[an error occurred while processing this directive]
© St. Petersburg Times, published March 15, 2001
Voters in Clearwater chose new leaders Tuesday, braving rain showers and gusty winds to go to the polls and make a statement.
What did they say?
It appears that at least the 20 percent of registered voters who turned out said they want the city's deliberate trek toward redevelopment of downtown and Clearwater Beach to continue, but with a little more deliberation and openness than in the past.
In each of the three races for a City Commission seat, voters chose candidates who supported last summer's downtown redevelopment referendum, though the referendum itself failed. Why would people who voted against the referendum nine months ago vote Tuesday for candidates who supported it?
It could be, as pundits have suggested, that the referendum's failure was not a wholesale rejection of major redevelopment downtown, but instead a statement of opposition to any construction on the downtown bluff or any leasing of public land for an extended period.
Or it could be that after nine months, the oft-repeated city message that redevelopment is desperately needed in Clearwater's declining neighborhoods, most notably downtown and the beach, has finally won converts.
Or it could be that some of those who voted against the downtown project last summer have come to understand that they made their decision based on inaccurate or misleading information distributed by opponents to the project.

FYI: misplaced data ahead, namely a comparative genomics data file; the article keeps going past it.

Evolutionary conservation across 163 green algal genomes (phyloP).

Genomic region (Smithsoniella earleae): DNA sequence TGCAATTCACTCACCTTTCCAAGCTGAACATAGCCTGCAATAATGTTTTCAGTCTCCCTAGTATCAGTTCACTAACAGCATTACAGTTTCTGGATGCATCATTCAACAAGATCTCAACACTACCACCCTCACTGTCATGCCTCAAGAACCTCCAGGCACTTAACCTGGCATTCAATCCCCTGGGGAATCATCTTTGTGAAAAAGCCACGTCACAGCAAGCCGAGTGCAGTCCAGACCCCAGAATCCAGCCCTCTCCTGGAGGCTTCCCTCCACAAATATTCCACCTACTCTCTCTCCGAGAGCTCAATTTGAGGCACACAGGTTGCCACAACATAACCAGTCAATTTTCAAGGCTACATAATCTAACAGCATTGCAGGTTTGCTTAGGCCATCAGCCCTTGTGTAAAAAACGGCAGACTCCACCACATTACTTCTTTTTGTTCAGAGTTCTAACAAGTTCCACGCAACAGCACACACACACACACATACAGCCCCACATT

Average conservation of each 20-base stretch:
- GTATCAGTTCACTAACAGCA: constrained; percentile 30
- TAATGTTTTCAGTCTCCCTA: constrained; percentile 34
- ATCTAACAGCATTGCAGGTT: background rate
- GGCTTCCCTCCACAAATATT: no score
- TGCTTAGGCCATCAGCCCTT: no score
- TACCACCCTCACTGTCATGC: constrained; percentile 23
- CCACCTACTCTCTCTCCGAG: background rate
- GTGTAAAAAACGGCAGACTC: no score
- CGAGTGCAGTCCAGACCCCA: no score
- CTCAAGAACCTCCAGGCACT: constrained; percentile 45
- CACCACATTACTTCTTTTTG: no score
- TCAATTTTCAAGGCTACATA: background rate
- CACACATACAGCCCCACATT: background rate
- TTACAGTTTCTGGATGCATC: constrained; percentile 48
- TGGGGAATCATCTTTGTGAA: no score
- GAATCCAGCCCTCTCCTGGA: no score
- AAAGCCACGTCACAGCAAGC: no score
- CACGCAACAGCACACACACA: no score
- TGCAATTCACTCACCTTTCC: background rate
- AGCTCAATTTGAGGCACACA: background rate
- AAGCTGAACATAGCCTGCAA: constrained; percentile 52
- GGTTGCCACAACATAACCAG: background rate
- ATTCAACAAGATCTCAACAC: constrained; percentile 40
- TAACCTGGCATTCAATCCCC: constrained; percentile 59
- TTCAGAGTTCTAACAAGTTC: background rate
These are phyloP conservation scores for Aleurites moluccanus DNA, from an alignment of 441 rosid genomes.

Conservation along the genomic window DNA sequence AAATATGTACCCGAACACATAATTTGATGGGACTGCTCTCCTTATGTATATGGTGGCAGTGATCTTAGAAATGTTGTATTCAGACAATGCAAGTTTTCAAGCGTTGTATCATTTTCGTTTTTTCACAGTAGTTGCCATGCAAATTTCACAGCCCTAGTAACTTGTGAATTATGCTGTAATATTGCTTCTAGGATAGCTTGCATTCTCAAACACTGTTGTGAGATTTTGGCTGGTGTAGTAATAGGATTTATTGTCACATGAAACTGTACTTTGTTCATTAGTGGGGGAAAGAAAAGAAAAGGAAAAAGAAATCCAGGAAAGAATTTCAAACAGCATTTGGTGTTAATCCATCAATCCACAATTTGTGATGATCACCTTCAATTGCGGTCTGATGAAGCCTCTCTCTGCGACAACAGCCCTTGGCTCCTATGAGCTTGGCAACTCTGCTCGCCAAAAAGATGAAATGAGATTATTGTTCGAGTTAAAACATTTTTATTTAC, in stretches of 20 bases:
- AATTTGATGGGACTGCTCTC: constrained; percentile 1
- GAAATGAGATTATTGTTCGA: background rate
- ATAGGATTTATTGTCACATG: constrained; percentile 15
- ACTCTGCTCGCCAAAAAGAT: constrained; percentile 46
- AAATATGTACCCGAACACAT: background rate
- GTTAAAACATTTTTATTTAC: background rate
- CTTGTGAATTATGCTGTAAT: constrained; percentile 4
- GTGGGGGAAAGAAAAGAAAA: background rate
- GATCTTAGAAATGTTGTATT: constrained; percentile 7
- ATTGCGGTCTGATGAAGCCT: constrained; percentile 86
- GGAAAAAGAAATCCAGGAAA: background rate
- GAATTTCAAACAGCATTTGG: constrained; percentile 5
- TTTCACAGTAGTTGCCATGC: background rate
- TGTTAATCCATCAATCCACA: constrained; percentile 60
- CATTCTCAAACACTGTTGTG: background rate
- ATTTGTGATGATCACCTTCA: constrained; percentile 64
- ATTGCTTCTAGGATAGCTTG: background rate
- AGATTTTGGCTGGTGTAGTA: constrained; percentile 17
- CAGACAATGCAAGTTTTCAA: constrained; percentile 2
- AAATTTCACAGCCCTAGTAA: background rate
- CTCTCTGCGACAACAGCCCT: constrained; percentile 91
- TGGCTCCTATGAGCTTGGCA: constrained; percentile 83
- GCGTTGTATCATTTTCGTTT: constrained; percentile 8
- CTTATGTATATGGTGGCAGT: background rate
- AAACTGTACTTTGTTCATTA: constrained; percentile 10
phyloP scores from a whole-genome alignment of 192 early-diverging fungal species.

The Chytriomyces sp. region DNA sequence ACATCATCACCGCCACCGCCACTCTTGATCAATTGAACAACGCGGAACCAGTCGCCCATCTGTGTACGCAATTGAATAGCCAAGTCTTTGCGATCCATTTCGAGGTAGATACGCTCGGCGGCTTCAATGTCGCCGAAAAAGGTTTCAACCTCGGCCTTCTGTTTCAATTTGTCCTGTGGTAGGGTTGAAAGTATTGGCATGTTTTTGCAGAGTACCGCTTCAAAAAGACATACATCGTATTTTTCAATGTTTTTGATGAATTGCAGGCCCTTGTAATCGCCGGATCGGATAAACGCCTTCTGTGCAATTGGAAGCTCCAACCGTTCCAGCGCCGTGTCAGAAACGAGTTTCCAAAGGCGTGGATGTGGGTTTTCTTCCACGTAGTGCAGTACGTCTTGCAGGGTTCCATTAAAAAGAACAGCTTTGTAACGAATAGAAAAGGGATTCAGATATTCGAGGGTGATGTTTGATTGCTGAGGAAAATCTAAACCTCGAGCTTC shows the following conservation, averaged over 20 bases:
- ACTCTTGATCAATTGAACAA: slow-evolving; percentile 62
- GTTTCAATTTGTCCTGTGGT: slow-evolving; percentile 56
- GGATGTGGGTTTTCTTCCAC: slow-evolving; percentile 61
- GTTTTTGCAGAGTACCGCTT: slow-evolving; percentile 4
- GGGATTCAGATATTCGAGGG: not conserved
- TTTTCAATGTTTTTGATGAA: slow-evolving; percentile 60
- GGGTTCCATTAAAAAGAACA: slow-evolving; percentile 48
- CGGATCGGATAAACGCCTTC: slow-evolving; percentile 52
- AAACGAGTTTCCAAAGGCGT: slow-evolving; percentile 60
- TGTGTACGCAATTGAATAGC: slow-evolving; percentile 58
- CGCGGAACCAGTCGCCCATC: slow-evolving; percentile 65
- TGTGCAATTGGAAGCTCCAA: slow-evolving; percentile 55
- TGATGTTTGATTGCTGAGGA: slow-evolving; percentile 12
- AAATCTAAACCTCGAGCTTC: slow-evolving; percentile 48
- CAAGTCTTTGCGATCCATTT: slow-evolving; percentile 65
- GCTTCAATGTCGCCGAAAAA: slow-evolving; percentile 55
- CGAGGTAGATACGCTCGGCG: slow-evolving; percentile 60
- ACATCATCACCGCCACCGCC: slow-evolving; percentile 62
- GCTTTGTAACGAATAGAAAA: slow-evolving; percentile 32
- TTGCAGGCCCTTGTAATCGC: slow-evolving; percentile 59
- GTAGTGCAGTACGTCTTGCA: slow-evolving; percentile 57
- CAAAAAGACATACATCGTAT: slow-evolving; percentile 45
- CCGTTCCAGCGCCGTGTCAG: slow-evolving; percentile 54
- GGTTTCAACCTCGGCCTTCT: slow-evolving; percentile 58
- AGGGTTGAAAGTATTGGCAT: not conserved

The idea of major redevelopment projects, including high-rise resort hotels on Clearwater Beach, apparently isn't scary to people who live there. The two Clearwater Beach precincts, as well as Island Estates, supported pro-redevelopment candidates in every race Tuesday.
The three Clearwater candidates elected -- Hoyt Hamilton, Whitney Gray and Bill Jonson -- all said during their campaigns that they support carefully planned redevelopment projects, but that was not their only message, and perhaps that is part of the reason they were successful. They promised to approve only development projects that are good for the city overall. They promised to find ways to involve more residents in the process of planning such projects. And Gray and Jonson, particularly, tempered their pro-redevelopment message with a promise to give more attention to the needs of neighborhoods.
One thing the voters seemed to say in a rather resounding way Tuesday was that they don't want to turn the train around when it comes to redevelopment. The candidate with the strongest anti-development message, Save the Bayfront leader Lee Regulski, was soundly defeated, winning only 10 precincts to Gray's 35.
They also said that experience on the School Board does not necessarily translate to a Clearwater commission seat. Former School Board member Lucile Casey won only two precincts.
Many political observers had said that Tuesday's election would be a referendum on the current City Commission's push to bring new growth to a city that had begun to stagnate in the decade of the 1990s while much of the nation enjoyed an economic boom. If that is the case, city officials should feel confident that they merely need to tweak the process before moving along.